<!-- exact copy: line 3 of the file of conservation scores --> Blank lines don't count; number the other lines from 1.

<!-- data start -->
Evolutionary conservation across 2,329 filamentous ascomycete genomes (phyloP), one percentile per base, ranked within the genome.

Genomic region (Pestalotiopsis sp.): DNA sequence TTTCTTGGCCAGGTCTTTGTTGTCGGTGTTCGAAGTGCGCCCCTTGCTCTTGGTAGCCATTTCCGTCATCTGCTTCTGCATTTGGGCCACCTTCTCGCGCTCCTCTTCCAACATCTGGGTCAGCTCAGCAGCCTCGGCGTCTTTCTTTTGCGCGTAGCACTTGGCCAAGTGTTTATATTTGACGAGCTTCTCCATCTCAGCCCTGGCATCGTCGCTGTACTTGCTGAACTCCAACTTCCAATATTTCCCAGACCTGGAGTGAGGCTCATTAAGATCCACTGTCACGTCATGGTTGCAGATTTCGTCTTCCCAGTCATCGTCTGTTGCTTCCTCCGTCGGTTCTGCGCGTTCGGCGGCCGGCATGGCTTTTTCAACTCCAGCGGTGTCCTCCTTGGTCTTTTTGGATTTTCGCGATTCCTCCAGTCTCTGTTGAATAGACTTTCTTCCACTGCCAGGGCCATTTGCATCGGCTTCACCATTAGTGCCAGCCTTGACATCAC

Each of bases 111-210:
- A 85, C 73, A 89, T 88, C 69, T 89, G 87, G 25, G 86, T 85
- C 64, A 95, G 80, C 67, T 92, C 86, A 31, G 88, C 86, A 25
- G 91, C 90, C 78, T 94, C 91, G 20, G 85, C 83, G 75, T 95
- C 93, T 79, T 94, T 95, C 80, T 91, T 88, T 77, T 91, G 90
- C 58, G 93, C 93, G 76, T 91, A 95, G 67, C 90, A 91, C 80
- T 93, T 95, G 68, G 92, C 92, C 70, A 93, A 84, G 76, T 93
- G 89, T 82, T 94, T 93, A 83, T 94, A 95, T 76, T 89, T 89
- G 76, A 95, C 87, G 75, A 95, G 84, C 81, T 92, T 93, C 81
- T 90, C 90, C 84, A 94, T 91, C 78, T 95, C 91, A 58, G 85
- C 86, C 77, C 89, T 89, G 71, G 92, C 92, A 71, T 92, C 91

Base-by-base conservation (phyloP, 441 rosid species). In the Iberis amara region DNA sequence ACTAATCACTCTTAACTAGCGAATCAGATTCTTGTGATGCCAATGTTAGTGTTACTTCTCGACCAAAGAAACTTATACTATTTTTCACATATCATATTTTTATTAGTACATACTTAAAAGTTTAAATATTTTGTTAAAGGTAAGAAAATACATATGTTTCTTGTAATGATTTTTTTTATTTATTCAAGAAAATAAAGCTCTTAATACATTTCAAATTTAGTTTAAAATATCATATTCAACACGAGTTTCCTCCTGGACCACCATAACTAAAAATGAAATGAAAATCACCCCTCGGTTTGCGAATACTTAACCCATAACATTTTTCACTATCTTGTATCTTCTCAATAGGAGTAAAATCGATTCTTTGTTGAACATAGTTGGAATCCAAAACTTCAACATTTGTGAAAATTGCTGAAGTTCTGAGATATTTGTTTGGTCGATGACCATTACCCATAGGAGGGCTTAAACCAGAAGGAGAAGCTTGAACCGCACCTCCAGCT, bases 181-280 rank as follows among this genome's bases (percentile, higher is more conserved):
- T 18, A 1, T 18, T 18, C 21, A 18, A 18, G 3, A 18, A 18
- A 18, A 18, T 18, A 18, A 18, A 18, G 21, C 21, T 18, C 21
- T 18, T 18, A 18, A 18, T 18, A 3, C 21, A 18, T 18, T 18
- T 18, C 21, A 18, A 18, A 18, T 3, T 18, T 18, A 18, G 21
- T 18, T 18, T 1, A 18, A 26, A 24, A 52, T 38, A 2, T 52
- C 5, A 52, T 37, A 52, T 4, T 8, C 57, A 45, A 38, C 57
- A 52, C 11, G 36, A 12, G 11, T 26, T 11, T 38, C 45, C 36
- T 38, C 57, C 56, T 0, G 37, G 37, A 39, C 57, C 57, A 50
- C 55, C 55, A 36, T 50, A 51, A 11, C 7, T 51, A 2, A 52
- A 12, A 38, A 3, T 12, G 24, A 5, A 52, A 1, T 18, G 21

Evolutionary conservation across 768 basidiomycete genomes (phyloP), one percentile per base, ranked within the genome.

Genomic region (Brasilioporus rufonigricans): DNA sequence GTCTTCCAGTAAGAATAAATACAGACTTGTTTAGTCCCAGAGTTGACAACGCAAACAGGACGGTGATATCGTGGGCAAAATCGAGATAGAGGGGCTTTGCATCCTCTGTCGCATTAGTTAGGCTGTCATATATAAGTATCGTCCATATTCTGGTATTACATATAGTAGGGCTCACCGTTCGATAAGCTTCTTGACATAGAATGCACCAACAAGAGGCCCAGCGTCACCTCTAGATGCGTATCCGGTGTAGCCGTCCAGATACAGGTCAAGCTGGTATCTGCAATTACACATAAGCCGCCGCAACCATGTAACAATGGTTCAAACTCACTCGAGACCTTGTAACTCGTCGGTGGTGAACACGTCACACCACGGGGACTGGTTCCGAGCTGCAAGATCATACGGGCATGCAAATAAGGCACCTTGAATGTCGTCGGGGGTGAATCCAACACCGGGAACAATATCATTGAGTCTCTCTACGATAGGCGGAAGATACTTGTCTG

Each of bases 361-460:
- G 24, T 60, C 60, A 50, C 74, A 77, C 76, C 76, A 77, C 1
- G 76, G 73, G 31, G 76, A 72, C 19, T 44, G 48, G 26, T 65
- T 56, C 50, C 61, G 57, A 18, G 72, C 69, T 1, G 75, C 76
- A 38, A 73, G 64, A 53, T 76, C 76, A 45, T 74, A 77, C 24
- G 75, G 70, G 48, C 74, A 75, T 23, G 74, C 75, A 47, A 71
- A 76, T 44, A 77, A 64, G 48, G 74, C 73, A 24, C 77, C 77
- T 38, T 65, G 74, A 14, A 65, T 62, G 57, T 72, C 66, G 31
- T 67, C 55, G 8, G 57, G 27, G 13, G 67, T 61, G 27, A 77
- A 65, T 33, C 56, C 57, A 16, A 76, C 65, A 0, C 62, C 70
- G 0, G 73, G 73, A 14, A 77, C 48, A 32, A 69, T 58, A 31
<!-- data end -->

Each of bases 111-210: